There are many other things, as Twoboxer has brought up, but you need to go back to the list, and concentrate first on the very beginning of the list, taking the board out of the case and starting with only 1 stick of memory, processor and video card if you have too. That narrows everything down considerably to probable causes.
In the worst case, and it happens to every builder at one time or another, you simply got a bad board. Think of this as an opportunity to deepen your troubleshooting skills!

PS.....if the memory is installed correctly, but the settings are not right, the voltage is not right, no....you will not get anything, it will do exactly as it is doing right now. This is common if you are trying to boot with memory that needs over 2 volts. The wrong type of processor will exhibit the same problems as well.
(45nm CPU placed into a board that only supports 65nm process CPU's)
September 16, 2009 1:52:15 AM

I was wiped out after work today so couldn't get over to help him again but I'll definitely double check that everything is plugged in correctly. I'm positive I have a speaker hooked up because it was this little dinky thing that was almost like an ear bud, I remember it specifically.

will post back when I find out more.
September 16, 2009 1:55:15 AM

zenmasta said:
I was wiped out after work today so couldn't get over to help him again but I'll definitely double check that everything is plugged in correctly. I'm positive I have a speaker hooked up because it was this little dinky thing that was almost like an ear bud, I remember it specifically.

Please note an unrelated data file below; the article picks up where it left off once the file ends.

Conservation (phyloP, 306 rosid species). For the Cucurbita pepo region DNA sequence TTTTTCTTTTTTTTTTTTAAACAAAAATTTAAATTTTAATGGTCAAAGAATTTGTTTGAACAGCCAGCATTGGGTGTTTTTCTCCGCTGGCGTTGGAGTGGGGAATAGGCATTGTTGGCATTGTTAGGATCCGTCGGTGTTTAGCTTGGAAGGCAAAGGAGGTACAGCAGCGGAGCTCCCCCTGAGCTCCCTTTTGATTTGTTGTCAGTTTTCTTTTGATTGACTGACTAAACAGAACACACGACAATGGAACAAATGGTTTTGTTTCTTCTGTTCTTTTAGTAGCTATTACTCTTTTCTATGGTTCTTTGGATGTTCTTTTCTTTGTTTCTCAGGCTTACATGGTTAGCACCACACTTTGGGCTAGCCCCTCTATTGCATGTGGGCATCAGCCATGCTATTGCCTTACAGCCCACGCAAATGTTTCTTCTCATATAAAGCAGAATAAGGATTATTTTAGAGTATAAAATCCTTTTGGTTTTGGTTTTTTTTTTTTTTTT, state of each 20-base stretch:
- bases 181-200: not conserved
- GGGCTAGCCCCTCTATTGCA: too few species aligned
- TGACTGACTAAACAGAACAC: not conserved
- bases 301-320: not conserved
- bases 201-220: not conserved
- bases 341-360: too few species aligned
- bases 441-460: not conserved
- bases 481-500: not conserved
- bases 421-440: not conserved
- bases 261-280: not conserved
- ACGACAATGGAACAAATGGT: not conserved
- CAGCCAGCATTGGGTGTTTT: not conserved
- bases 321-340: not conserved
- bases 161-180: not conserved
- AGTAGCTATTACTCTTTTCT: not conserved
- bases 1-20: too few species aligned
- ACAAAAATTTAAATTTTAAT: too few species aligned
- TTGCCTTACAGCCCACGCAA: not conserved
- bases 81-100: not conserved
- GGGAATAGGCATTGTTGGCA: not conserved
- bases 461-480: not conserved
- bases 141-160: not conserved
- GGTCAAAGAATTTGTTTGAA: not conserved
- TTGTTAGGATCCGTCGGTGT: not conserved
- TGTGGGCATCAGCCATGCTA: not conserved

will post back when I find out more.


Yep, that little earbud thing is it. If you hear no beeps, go to step 2 I outlined. Start there.
And good luck!
September 16, 2009 5:52:47 PM

You know what, now that you mention it. I think it is the CPU Power. I thought the 4 pin from the cpu was for video cards. And again I'm not there yet but after looking at pics on newegg. It looks like he'll have to buy a new PSU too because the cpu power connector on his mobo is 8pin not 4.

I didn't notice the cpu power connecot because it was hidden between a pretty massive heatsink and the optical audio port.

Is the any kind of adapter I can get from 4 to 8 pin or do I have to buy a new psu?


Do you think this would prevent my cd-rom from powering up too?
a b C Monitor
September 16, 2009 6:52:30 PM

You should be able to use the 4-pin CPU power connector on your PSU. You still didn't list which motherboard you have, so you'll have to check your motherboard owners manual to see which four pins to use. Most motherboards let you use the four pins closest to the CPU if your PSU doesn't have an 8-pin connector.

I doubt the CPU power is causing the CD-ROM to not power up. You'll probably need to double check the molex connector on the back of the drive.
a b C Monitor
September 16, 2009 9:29:39 PM

Page 25 in the motherboard owners manual explains the ATX 12v CPU power connector. As long as you have it turned the right direction the 4-pin CPU power connector from your PSU will only fit one way because of how the pins are shaped. It looks like you use the top four pins with a 2x2 connector. Just look at the shape of the pins. The square one goes on the bottom right.

What CPU do you have? The 8-pin connector is usually required for high wattage CPU's like the Phenom II X4 965. If you have a high-end CPU like that then you would probably be better off getting a new PSU. Listing the full system specs would be very helpful since we don't even know if you're using a quality PSU.
September 17, 2009 4:43:14 PM

I was able to get over there yesterday and yep it was the cpu connector. The 4 pin worked fine I forget which side it connected too buy yeah you can't plug it in wrong because of the shape of each pin.
!